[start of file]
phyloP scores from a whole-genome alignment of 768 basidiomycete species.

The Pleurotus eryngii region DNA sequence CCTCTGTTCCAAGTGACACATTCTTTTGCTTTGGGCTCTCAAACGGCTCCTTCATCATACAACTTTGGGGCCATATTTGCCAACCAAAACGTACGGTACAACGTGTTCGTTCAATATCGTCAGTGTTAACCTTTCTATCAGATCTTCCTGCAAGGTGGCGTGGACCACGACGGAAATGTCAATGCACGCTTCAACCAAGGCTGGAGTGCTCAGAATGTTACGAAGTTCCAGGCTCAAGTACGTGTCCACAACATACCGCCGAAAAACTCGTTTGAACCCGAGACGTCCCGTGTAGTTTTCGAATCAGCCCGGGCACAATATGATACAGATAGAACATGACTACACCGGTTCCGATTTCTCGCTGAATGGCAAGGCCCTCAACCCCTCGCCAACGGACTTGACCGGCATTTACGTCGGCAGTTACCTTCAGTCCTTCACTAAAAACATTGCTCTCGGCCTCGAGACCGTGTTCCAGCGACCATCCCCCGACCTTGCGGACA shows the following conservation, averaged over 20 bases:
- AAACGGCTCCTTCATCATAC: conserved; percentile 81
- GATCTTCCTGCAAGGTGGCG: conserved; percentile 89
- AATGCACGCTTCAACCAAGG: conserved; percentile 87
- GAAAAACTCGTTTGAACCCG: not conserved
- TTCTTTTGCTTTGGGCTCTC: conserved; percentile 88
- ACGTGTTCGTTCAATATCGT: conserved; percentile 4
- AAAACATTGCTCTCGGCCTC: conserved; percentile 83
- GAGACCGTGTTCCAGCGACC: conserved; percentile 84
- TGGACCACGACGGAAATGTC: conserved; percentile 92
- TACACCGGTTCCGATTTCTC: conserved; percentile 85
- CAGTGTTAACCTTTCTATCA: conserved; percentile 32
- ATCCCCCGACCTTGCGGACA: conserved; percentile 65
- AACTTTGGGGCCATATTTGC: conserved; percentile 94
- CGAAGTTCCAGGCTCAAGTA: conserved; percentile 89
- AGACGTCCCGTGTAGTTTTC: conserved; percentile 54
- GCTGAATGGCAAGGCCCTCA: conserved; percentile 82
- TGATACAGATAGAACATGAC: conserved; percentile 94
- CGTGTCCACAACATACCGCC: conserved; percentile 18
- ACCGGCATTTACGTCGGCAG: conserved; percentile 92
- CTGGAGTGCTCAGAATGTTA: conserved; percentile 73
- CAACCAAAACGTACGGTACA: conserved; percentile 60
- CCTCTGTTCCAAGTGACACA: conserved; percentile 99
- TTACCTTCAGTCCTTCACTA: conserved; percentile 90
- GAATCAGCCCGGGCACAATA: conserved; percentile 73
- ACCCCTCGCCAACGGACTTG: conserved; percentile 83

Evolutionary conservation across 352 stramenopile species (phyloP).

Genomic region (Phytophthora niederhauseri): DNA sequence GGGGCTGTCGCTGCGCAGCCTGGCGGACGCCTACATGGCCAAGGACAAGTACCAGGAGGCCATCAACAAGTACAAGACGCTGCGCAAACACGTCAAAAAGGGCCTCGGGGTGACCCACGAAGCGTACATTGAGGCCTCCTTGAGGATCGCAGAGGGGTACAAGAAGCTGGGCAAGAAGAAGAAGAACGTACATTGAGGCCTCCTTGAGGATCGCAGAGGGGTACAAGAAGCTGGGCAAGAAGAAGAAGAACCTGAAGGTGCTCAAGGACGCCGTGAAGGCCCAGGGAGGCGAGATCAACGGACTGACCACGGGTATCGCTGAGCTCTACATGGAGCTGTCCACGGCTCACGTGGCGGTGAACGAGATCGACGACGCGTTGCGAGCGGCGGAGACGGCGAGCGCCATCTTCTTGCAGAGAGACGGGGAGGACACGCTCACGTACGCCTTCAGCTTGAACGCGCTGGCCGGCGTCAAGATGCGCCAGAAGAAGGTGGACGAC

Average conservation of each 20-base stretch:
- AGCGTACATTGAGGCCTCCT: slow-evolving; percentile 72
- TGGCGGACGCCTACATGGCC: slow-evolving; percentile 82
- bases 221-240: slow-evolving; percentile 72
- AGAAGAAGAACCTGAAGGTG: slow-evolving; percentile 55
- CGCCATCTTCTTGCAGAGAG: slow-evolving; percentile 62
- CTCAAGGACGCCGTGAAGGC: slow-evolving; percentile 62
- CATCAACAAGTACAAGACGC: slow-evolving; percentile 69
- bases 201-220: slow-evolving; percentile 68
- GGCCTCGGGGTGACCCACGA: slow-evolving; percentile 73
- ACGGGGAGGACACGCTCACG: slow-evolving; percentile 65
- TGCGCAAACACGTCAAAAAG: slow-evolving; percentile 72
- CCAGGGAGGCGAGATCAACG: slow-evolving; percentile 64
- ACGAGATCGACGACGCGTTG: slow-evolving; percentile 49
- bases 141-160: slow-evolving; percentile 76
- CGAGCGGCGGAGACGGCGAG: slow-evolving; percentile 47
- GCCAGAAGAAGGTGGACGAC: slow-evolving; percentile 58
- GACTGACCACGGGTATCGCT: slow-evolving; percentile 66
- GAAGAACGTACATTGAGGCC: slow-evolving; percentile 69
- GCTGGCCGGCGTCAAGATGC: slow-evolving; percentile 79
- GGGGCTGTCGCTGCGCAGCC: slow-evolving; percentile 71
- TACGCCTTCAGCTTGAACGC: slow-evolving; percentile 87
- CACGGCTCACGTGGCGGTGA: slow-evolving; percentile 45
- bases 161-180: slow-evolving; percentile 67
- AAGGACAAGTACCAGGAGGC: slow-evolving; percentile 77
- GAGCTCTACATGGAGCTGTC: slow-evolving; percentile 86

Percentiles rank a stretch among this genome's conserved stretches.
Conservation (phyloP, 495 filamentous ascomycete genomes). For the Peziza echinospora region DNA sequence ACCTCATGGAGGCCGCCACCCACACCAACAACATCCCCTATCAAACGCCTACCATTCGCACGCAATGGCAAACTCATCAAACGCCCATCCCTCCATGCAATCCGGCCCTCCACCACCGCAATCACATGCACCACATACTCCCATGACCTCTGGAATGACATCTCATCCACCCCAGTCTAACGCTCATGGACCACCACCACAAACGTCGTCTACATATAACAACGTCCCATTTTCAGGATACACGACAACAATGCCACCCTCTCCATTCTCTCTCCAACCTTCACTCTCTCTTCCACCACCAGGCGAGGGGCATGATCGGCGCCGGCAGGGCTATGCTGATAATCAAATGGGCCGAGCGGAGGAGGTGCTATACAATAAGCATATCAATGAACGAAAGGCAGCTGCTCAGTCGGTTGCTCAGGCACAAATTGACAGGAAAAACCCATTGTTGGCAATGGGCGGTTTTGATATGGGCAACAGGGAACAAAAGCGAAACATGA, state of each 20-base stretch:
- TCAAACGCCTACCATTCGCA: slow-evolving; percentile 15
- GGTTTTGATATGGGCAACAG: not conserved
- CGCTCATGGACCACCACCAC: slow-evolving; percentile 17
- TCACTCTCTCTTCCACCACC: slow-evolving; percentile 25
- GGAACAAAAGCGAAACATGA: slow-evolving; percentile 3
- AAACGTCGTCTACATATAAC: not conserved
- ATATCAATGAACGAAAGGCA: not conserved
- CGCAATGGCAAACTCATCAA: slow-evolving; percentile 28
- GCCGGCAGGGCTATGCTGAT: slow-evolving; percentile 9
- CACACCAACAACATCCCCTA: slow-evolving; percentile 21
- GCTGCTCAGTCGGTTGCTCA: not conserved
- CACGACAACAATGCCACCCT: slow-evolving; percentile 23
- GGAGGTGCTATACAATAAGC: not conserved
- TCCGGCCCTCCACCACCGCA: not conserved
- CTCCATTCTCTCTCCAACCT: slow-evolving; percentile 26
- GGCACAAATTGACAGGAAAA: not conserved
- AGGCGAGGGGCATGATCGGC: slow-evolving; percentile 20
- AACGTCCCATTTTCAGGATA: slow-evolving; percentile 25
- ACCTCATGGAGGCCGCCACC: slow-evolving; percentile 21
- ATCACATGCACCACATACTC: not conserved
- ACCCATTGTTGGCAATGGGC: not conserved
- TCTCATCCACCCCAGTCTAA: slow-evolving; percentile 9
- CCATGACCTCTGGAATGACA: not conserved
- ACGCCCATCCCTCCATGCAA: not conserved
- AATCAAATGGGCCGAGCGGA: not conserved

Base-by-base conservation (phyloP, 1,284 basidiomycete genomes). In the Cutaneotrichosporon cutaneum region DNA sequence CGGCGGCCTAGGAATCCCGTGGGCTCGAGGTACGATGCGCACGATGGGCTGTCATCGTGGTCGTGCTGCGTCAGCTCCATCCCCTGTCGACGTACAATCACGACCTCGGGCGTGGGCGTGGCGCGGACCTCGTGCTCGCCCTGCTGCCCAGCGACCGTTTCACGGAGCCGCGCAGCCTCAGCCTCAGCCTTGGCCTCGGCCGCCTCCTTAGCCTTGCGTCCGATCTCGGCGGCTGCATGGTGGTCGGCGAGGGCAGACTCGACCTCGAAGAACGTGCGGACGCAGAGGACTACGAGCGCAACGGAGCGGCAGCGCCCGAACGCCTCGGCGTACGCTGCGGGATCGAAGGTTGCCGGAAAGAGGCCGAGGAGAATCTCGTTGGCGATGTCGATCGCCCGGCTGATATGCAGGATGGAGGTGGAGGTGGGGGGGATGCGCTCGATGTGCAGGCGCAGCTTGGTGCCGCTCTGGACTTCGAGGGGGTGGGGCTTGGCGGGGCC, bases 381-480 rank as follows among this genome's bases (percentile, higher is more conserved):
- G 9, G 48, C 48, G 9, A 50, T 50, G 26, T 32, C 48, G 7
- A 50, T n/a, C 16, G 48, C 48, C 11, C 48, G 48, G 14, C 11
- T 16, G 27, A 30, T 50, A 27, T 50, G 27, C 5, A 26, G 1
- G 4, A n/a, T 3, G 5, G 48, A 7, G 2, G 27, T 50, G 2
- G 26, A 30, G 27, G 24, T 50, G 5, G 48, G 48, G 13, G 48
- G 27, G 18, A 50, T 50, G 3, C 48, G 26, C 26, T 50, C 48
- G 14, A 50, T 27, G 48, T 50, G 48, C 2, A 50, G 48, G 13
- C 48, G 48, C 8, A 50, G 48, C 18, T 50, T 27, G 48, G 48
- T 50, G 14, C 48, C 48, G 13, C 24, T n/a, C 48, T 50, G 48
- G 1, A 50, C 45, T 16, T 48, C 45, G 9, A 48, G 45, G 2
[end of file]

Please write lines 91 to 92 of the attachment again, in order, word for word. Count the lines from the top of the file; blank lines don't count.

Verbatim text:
- C 48, G 48, C 8, A 50, G 48, C 18, T 50, T 27, G 48, G 48
- T 50, G 14, C 48, C 48, G 13, C 24, T n/a, C 48, T 50, G 48